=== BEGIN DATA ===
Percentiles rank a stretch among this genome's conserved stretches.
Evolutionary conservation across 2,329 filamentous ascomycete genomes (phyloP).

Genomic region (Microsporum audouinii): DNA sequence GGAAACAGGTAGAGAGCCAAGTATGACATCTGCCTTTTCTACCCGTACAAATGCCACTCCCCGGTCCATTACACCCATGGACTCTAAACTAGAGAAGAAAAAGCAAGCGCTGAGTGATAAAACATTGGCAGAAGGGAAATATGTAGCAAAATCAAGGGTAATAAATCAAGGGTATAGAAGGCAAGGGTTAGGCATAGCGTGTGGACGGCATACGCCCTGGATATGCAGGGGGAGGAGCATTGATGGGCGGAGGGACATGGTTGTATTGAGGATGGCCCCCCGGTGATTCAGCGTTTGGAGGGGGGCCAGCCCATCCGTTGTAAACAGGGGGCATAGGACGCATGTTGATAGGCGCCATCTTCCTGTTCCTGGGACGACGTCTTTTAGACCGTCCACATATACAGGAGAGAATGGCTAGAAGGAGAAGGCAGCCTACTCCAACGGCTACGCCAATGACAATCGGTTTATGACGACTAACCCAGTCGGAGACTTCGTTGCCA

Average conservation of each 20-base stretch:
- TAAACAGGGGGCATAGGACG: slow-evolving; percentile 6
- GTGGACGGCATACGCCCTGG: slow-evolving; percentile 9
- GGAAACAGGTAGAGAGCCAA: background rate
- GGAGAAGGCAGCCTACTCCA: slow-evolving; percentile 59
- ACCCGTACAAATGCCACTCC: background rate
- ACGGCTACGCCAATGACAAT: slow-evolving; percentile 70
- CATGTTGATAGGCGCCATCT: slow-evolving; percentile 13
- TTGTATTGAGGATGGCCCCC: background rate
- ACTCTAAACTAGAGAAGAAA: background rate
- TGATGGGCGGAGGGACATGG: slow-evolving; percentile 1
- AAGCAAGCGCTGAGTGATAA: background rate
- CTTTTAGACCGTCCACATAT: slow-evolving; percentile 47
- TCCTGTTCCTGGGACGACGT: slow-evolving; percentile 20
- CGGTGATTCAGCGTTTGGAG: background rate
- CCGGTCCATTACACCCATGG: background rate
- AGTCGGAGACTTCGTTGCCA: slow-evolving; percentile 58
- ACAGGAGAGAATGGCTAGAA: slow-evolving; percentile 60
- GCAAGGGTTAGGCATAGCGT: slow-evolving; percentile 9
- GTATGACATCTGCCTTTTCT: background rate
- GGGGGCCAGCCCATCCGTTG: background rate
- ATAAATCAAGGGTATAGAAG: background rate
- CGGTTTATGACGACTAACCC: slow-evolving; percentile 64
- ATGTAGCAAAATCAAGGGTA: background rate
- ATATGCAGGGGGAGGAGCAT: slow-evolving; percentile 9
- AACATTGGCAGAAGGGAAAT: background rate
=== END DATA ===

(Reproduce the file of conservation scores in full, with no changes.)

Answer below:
Percentiles rank a stretch among this genome's conserved stretches.
Evolutionary conservation across 2,329 filamentous ascomycete genomes (phyloP).

Genomic region (Microsporum audouinii): DNA sequence GGAAACAGGTAGAGAGCCAAGTATGACATCTGCCTTTTCTACCCGTACAAATGCCACTCCCCGGTCCATTACACCCATGGACTCTAAACTAGAGAAGAAAAAGCAAGCGCTGAGTGATAAAACATTGGCAGAAGGGAAATATGTAGCAAAATCAAGGGTAATAAATCAAGGGTATAGAAGGCAAGGGTTAGGCATAGCGTGTGGACGGCATACGCCCTGGATATGCAGGGGGAGGAGCATTGATGGGCGGAGGGACATGGTTGTATTGAGGATGGCCCCCCGGTGATTCAGCGTTTGGAGGGGGGCCAGCCCATCCGTTGTAAACAGGGGGCATAGGACGCATGTTGATAGGCGCCATCTTCCTGTTCCTGGGACGACGTCTTTTAGACCGTCCACATATACAGGAGAGAATGGCTAGAAGGAGAAGGCAGCCTACTCCAACGGCTACGCCAATGACAATCGGTTTATGACGACTAACCCAGTCGGAGACTTCGTTGCCA

Average conservation of each 20-base stretch:
- TAAACAGGGGGCATAGGACG: slow-evolving; percentile 6
- GTGGACGGCATACGCCCTGG: slow-evolving; percentile 9
- GGAAACAGGTAGAGAGCCAA: background rate
- GGAGAAGGCAGCCTACTCCA: slow-evolving; percentile 59
- ACCCGTACAAATGCCACTCC: background rate
- ACGGCTACGCCAATGACAAT: slow-evolving; percentile 70
- CATGTTGATAGGCGCCATCT: slow-evolving; percentile 13
- TTGTATTGAGGATGGCCCCC: background rate
- ACTCTAAACTAGAGAAGAAA: background rate
- TGATGGGCGGAGGGACATGG: slow-evolving; percentile 1
- AAGCAAGCGCTGAGTGATAA: background rate
- CTTTTAGACCGTCCACATAT: slow-evolving; percentile 47
- TCCTGTTCCTGGGACGACGT: slow-evolving; percentile 20
- CGGTGATTCAGCGTTTGGAG: background rate
- CCGGTCCATTACACCCATGG: background rate
- AGTCGGAGACTTCGTTGCCA: slow-evolving; percentile 58
- ACAGGAGAGAATGGCTAGAA: slow-evolving; percentile 60
- GCAAGGGTTAGGCATAGCGT: slow-evolving; percentile 9
- GTATGACATCTGCCTTTTCT: background rate
- GGGGGCCAGCCCATCCGTTG: background rate
- ATAAATCAAGGGTATAGAAG: background rate
- CGGTTTATGACGACTAACCC: slow-evolving; percentile 64
- ATGTAGCAAAATCAAGGGTA: background rate
- ATATGCAGGGGGAGGAGCAT: slow-evolving; percentile 9
- AACATTGGCAGAAGGGAAAT: background rate